At the White House, President Donald Trump maintained that the bill would help all Americans.
“I think it’s going to benefit everybody,” the president said. “It’s going to mostly benefit people looking for jobs more than anything else, because we’re giving great incentives.”
A new congressional estimate says the Senate tax bill would add $1.4 trillion to the budget deficit over the next decade. But GOP leaders dispute the estimate, saying tax cuts will spur economic growth, reducing the hit on the deficit.
Many economists disagree with such optimistic projections. The trigger would be a way for senators to test their economic assumptions, with real consequences if they are wrong.
“Do we have realistic numbers and is there a backstop in the process just in case we don’t?” asked Sen. James Lankford, R-Okla.
“We should build in the ‘What if?’ What if this doesn’t work?” Lankford said. “What changes might be needed in the tax code in the days ahead to be able to adjust in what scenario?”
“If the revenue’s not coming in, should the rates change?” he asked.
Lankford didn’t spell out exactly how the trigger would work, noting that senators are still working on the proposal.
Sen. Rob Portman, R-Ohio, said the trigger is possible. But, he added, the proposal could run afoul of the Senate’s byzantine budget rules.
Trump and Senate Republicans scrambled Monday to make changes to the bill in an effort to win over holdout GOP senators and pass a tax package by the end of the year.
“I think the tax bill is going very well,” Trump said.
Trump and Senate leaders are trying to balance competing demands. While some senators fear the package’s debt consequences, others want more generous tax breaks for businesses. In a boost for the legislation, Republican Sen. Rand Paul of Kentucky said he would back the measure.
Trump hosted Republican members of the Senate Finance Committee on Monday at the White House. Afterward, Sen. John Cornyn of Texas, the No. 2 Republican in the Senate, said the plan is to vote on the current tax bill this week, then work out the differences between the Senate bill and one passed by the House earlier this month.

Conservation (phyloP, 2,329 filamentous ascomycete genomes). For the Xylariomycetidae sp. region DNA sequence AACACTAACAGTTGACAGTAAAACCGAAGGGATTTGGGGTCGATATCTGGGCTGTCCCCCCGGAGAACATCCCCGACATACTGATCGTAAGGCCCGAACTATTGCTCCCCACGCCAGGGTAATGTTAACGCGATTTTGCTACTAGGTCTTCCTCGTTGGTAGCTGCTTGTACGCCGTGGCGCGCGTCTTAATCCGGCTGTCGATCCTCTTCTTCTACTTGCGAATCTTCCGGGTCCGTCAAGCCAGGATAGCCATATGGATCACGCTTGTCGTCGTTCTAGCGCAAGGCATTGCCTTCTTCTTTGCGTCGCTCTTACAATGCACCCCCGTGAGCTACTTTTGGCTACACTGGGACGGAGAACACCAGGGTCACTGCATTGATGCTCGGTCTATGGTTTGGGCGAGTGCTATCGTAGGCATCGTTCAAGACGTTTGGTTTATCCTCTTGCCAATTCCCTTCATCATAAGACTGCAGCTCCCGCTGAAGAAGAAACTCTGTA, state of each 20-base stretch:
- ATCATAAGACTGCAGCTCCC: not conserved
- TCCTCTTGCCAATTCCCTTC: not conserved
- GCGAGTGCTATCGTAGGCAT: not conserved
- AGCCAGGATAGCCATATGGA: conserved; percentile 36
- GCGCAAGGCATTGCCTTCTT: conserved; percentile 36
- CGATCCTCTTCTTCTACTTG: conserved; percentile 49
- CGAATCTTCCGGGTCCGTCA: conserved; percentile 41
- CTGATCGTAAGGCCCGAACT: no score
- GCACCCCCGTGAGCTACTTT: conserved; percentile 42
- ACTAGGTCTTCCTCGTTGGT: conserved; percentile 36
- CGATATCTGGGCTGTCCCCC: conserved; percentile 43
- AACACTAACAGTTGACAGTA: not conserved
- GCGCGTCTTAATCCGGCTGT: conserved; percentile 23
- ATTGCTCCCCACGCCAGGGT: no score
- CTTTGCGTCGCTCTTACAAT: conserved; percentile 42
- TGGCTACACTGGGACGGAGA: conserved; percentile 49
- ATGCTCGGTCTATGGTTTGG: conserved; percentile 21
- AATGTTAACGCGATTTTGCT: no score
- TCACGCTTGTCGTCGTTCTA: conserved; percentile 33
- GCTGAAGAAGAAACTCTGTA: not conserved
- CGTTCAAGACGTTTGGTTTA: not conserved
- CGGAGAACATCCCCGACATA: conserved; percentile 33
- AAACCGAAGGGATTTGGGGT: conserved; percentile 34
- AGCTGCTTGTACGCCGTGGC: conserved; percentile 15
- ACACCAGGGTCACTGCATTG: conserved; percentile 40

But as of Monday, GOP leaders still were trying to round up the votes in the Senate to pass the bill.
“We always have to deal with everybody. It’s not any one particular person,” said Sen. Orrin Hatch, R-Utah, chairman of the Finance Committee. “These are tough times, these are tough issues. They’re hard to deal with and we’ve had to deal with them.”
Trump suggested he is open to making unspecified changes to the way millions of “pass-through” businesses are taxed, a sticking point for some lawmakers. These are businesses in which profits are passed onto the owners, who report the income on their individual tax returns. The vast majority of U.S. businesses, big and small, are taxed this way.
Both Daines and Johnson said the current bill doesn’t cut business taxes enough for these types of partnerships and corporations. Johnson gets substantial income from such companies, including a manufacturer he helped found in Wisconsin and a commercial real estate company, according to his financial disclosure statements.
Johnson is set to vote today in the Senate Budget Committee on the measure. He told Wisconsin reporters Monday, “If we develop a fix prior to committee, I’ll probably support it, but if we don’t I’ll vote against it.”
Johnson said Trump has assured lawmakers there will be changes. Trump is to travel today to Capitol Hill to lobby Republican senators personally.
The overall tax package blends a sharp reduction in top corporate and business tax rates with more modest relief for individuals.